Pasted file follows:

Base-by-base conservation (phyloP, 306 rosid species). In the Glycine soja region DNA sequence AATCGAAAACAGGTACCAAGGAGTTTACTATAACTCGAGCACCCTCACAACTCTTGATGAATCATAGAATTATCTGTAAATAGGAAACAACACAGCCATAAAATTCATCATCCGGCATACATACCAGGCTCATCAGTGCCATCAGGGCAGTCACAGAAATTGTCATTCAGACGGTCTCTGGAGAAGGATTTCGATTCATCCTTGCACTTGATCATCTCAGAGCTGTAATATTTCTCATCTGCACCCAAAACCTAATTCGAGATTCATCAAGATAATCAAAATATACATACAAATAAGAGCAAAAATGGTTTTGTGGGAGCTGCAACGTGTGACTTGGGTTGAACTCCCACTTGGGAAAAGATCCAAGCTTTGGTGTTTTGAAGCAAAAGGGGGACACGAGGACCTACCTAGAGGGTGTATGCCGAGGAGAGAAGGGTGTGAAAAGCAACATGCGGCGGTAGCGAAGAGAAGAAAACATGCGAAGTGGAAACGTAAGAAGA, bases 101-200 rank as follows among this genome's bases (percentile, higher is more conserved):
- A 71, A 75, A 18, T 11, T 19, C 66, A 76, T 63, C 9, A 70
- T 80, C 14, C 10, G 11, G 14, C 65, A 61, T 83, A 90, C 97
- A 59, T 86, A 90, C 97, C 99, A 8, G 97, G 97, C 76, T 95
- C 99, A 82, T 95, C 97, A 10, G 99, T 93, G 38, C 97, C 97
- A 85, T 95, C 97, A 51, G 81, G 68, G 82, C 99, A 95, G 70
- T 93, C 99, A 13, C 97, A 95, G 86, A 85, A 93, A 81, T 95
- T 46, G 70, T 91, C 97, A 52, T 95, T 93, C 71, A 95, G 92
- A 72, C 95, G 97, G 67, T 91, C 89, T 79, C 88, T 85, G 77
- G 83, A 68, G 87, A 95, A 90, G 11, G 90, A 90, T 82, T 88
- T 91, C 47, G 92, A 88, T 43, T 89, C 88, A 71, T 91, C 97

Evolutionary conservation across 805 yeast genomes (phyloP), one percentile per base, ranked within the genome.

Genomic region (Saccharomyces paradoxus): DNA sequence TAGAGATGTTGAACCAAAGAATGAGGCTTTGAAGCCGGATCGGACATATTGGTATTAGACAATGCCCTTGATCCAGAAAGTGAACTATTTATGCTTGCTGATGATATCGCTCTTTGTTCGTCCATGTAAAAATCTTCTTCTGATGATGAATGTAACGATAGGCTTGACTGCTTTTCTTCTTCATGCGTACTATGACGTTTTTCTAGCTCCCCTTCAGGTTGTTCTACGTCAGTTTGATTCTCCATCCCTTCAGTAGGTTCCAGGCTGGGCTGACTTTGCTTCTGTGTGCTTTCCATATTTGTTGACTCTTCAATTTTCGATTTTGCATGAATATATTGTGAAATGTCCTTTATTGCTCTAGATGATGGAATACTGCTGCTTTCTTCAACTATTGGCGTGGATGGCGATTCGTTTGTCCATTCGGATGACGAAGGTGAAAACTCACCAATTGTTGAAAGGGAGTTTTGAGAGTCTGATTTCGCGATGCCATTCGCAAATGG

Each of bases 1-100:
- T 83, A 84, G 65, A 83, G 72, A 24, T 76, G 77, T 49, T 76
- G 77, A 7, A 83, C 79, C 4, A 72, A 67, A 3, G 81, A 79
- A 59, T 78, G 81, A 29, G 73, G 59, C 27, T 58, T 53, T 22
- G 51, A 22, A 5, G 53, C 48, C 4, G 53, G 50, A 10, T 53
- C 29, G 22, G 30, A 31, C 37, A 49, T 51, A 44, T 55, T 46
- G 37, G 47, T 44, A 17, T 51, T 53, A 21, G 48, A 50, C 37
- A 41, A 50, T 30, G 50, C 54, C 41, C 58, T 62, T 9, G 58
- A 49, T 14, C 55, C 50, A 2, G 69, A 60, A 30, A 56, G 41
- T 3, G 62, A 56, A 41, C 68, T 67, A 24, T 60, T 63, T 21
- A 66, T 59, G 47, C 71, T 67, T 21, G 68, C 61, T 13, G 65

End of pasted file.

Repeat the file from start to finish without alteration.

Base-by-base conservation (phyloP, 306 rosid species). In the Glycine soja region DNA sequence AATCGAAAACAGGTACCAAGGAGTTTACTATAACTCGAGCACCCTCACAACTCTTGATGAATCATAGAATTATCTGTAAATAGGAAACAACACAGCCATAAAATTCATCATCCGGCATACATACCAGGCTCATCAGTGCCATCAGGGCAGTCACAGAAATTGTCATTCAGACGGTCTCTGGAGAAGGATTTCGATTCATCCTTGCACTTGATCATCTCAGAGCTGTAATATTTCTCATCTGCACCCAAAACCTAATTCGAGATTCATCAAGATAATCAAAATATACATACAAATAAGAGCAAAAATGGTTTTGTGGGAGCTGCAACGTGTGACTTGGGTTGAACTCCCACTTGGGAAAAGATCCAAGCTTTGGTGTTTTGAAGCAAAAGGGGGACACGAGGACCTACCTAGAGGGTGTATGCCGAGGAGAGAAGGGTGTGAAAAGCAACATGCGGCGGTAGCGAAGAGAAGAAAACATGCGAAGTGGAAACGTAAGAAGA, bases 101-200 rank as follows among this genome's bases (percentile, higher is more conserved):
- A 71, A 75, A 18, T 11, T 19, C 66, A 76, T 63, C 9, A 70
- T 80, C 14, C 10, G 11, G 14, C 65, A 61, T 83, A 90, C 97
- A 59, T 86, A 90, C 97, C 99, A 8, G 97, G 97, C 76, T 95
- C 99, A 82, T 95, C 97, A 10, G 99, T 93, G 38, C 97, C 97
- A 85, T 95, C 97, A 51, G 81, G 68, G 82, C 99, A 95, G 70
- T 93, C 99, A 13, C 97, A 95, G 86, A 85, A 93, A 81, T 95
- T 46, G 70, T 91, C 97, A 52, T 95, T 93, C 71, A 95, G 92
- A 72, C 95, G 97, G 67, T 91, C 89, T 79, C 88, T 85, G 77
- G 83, A 68, G 87, A 95, A 90, G 11, G 90, A 90, T 82, T 88
- T 91, C 47, G 92, A 88, T 43, T 89, C 88, A 71, T 91, C 97

Evolutionary conservation across 805 yeast genomes (phyloP), one percentile per base, ranked within the genome.

Genomic region (Saccharomyces paradoxus): DNA sequence TAGAGATGTTGAACCAAAGAATGAGGCTTTGAAGCCGGATCGGACATATTGGTATTAGACAATGCCCTTGATCCAGAAAGTGAACTATTTATGCTTGCTGATGATATCGCTCTTTGTTCGTCCATGTAAAAATCTTCTTCTGATGATGAATGTAACGATAGGCTTGACTGCTTTTCTTCTTCATGCGTACTATGACGTTTTTCTAGCTCCCCTTCAGGTTGTTCTACGTCAGTTTGATTCTCCATCCCTTCAGTAGGTTCCAGGCTGGGCTGACTTTGCTTCTGTGTGCTTTCCATATTTGTTGACTCTTCAATTTTCGATTTTGCATGAATATATTGTGAAATGTCCTTTATTGCTCTAGATGATGGAATACTGCTGCTTTCTTCAACTATTGGCGTGGATGGCGATTCGTTTGTCCATTCGGATGACGAAGGTGAAAACTCACCAATTGTTGAAAGGGAGTTTTGAGAGTCTGATTTCGCGATGCCATTCGCAAATGG

Each of bases 1-100:
- T 83, A 84, G 65, A 83, G 72, A 24, T 76, G 77, T 49, T 76
- G 77, A 7, A 83, C 79, C 4, A 72, A 67, A 3, G 81, A 79
- A 59, T 78, G 81, A 29, G 73, G 59, C 27, T 58, T 53, T 22
- G 51, A 22, A 5, G 53, C 48, C 4, G 53, G 50, A 10, T 53
- C 29, G 22, G 30, A 31, C 37, A 49, T 51, A 44, T 55, T 46
- G 37, G 47, T 44, A 17, T 51, T 53, A 21, G 48, A 50, C 37
- A 41, A 50, T 30, G 50, C 54, C 41, C 58, T 62, T 9, G 58
- A 49, T 14, C 55, C 50, A 2, G 69, A 60, A 30, A 56, G 41
- T 3, G 62, A 56, A 41, C 68, T 67, A 24, T 60, T 63, T 21
- A 66, T 59, G 47, C 71, T 67, T 21, G 68, C 61, T 13, G 65